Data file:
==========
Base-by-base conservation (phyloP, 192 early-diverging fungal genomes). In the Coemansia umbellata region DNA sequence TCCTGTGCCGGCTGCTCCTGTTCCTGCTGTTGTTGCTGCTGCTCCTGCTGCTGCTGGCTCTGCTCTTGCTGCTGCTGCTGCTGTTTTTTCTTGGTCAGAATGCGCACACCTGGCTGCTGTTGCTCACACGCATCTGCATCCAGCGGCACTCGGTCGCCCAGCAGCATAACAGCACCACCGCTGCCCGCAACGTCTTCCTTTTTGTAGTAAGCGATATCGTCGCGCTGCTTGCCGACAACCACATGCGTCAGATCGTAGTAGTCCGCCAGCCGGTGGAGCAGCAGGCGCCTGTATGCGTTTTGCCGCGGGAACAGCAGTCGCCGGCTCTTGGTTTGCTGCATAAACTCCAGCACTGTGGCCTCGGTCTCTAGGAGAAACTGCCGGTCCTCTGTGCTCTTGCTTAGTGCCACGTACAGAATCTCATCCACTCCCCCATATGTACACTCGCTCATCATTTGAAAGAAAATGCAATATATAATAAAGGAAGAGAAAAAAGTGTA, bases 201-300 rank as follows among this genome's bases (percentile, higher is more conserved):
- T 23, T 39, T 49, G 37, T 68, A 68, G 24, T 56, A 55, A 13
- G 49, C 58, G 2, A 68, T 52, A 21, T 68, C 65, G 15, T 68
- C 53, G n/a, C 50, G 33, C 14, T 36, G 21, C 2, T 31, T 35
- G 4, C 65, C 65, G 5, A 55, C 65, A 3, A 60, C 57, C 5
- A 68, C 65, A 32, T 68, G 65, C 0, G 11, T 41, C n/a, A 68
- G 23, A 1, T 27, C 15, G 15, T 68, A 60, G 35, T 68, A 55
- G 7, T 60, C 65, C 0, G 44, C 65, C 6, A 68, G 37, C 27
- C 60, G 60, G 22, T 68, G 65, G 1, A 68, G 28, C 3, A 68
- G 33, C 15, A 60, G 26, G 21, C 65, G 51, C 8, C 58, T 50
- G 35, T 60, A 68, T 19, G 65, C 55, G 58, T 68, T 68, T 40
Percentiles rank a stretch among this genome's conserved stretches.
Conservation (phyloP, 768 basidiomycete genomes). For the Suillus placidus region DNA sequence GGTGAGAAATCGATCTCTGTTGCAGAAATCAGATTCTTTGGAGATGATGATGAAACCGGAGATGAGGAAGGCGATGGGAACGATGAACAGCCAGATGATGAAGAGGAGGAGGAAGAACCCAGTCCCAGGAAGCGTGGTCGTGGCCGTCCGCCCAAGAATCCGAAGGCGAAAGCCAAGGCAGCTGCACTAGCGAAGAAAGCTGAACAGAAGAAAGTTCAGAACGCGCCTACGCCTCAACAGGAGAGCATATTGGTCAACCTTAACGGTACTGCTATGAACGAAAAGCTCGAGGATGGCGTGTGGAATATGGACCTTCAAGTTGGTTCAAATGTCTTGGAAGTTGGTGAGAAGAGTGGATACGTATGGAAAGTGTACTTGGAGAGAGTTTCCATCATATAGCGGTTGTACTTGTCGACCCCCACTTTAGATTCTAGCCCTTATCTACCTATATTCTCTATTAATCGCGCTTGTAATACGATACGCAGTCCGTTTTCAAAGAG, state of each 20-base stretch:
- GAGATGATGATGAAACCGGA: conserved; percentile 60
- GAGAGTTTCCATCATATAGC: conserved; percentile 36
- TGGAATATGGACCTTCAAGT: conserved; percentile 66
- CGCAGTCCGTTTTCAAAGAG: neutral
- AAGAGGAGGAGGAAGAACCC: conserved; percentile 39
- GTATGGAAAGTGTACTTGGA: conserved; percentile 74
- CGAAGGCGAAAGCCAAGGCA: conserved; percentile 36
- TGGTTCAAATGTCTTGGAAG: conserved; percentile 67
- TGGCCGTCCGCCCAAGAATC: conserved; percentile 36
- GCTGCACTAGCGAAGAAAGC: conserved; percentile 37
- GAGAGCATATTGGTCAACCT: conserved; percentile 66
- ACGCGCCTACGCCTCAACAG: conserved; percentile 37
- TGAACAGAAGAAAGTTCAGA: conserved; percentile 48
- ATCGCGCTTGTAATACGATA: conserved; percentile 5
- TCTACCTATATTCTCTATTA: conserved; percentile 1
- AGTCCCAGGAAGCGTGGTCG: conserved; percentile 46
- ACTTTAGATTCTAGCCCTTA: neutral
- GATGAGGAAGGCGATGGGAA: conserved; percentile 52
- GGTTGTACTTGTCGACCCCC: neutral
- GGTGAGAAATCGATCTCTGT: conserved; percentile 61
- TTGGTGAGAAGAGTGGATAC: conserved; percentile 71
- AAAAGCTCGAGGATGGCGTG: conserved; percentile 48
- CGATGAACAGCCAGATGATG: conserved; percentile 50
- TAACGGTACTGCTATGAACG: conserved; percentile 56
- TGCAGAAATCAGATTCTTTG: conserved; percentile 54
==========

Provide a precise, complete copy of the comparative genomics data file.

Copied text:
Base-by-base conservation (phyloP, 192 early-diverging fungal genomes). In the Coemansia umbellata region DNA sequence TCCTGTGCCGGCTGCTCCTGTTCCTGCTGTTGTTGCTGCTGCTCCTGCTGCTGCTGGCTCTGCTCTTGCTGCTGCTGCTGCTGTTTTTTCTTGGTCAGAATGCGCACACCTGGCTGCTGTTGCTCACACGCATCTGCATCCAGCGGCACTCGGTCGCCCAGCAGCATAACAGCACCACCGCTGCCCGCAACGTCTTCCTTTTTGTAGTAAGCGATATCGTCGCGCTGCTTGCCGACAACCACATGCGTCAGATCGTAGTAGTCCGCCAGCCGGTGGAGCAGCAGGCGCCTGTATGCGTTTTGCCGCGGGAACAGCAGTCGCCGGCTCTTGGTTTGCTGCATAAACTCCAGCACTGTGGCCTCGGTCTCTAGGAGAAACTGCCGGTCCTCTGTGCTCTTGCTTAGTGCCACGTACAGAATCTCATCCACTCCCCCATATGTACACTCGCTCATCATTTGAAAGAAAATGCAATATATAATAAAGGAAGAGAAAAAAGTGTA, bases 201-300 rank as follows among this genome's bases (percentile, higher is more conserved):
- T 23, T 39, T 49, G 37, T 68, A 68, G 24, T 56, A 55, A 13
- G 49, C 58, G 2, A 68, T 52, A 21, T 68, C 65, G 15, T 68
- C 53, G n/a, C 50, G 33, C 14, T 36, G 21, C 2, T 31, T 35
- G 4, C 65, C 65, G 5, A 55, C 65, A 3, A 60, C 57, C 5
- A 68, C 65, A 32, T 68, G 65, C 0, G 11, T 41, C n/a, A 68
- G 23, A 1, T 27, C 15, G 15, T 68, A 60, G 35, T 68, A 55
- G 7, T 60, C 65, C 0, G 44, C 65, C 6, A 68, G 37, C 27
- C 60, G 60, G 22, T 68, G 65, G 1, A 68, G 28, C 3, A 68
- G 33, C 15, A 60, G 26, G 21, C 65, G 51, C 8, C 58, T 50
- G 35, T 60, A 68, T 19, G 65, C 55, G 58, T 68, T 68, T 40
Percentiles rank a stretch among this genome's conserved stretches.
Conservation (phyloP, 768 basidiomycete genomes). For the Suillus placidus region DNA sequence GGTGAGAAATCGATCTCTGTTGCAGAAATCAGATTCTTTGGAGATGATGATGAAACCGGAGATGAGGAAGGCGATGGGAACGATGAACAGCCAGATGATGAAGAGGAGGAGGAAGAACCCAGTCCCAGGAAGCGTGGTCGTGGCCGTCCGCCCAAGAATCCGAAGGCGAAAGCCAAGGCAGCTGCACTAGCGAAGAAAGCTGAACAGAAGAAAGTTCAGAACGCGCCTACGCCTCAACAGGAGAGCATATTGGTCAACCTTAACGGTACTGCTATGAACGAAAAGCTCGAGGATGGCGTGTGGAATATGGACCTTCAAGTTGGTTCAAATGTCTTGGAAGTTGGTGAGAAGAGTGGATACGTATGGAAAGTGTACTTGGAGAGAGTTTCCATCATATAGCGGTTGTACTTGTCGACCCCCACTTTAGATTCTAGCCCTTATCTACCTATATTCTCTATTAATCGCGCTTGTAATACGATACGCAGTCCGTTTTCAAAGAG, state of each 20-base stretch:
- GAGATGATGATGAAACCGGA: conserved; percentile 60
- GAGAGTTTCCATCATATAGC: conserved; percentile 36
- TGGAATATGGACCTTCAAGT: conserved; percentile 66
- CGCAGTCCGTTTTCAAAGAG: neutral
- AAGAGGAGGAGGAAGAACCC: conserved; percentile 39
- GTATGGAAAGTGTACTTGGA: conserved; percentile 74
- CGAAGGCGAAAGCCAAGGCA: conserved; percentile 36
- TGGTTCAAATGTCTTGGAAG: conserved; percentile 67
- TGGCCGTCCGCCCAAGAATC: conserved; percentile 36
- GCTGCACTAGCGAAGAAAGC: conserved; percentile 37
- GAGAGCATATTGGTCAACCT: conserved; percentile 66
- ACGCGCCTACGCCTCAACAG: conserved; percentile 37
- TGAACAGAAGAAAGTTCAGA: conserved; percentile 48
- ATCGCGCTTGTAATACGATA: conserved; percentile 5
- TCTACCTATATTCTCTATTA: conserved; percentile 1
- AGTCCCAGGAAGCGTGGTCG: conserved; percentile 46
- ACTTTAGATTCTAGCCCTTA: neutral
- GATGAGGAAGGCGATGGGAA: conserved; percentile 52
- GGTTGTACTTGTCGACCCCC: neutral
- GGTGAGAAATCGATCTCTGT: conserved; percentile 61
- TTGGTGAGAAGAGTGGATAC: conserved; percentile 71
- AAAAGCTCGAGGATGGCGTG: conserved; percentile 48
- CGATGAACAGCCAGATGATG: conserved; percentile 50
- TAACGGTACTGCTATGAACG: conserved; percentile 56
- TGCAGAAATCAGATTCTTTG: conserved; percentile 54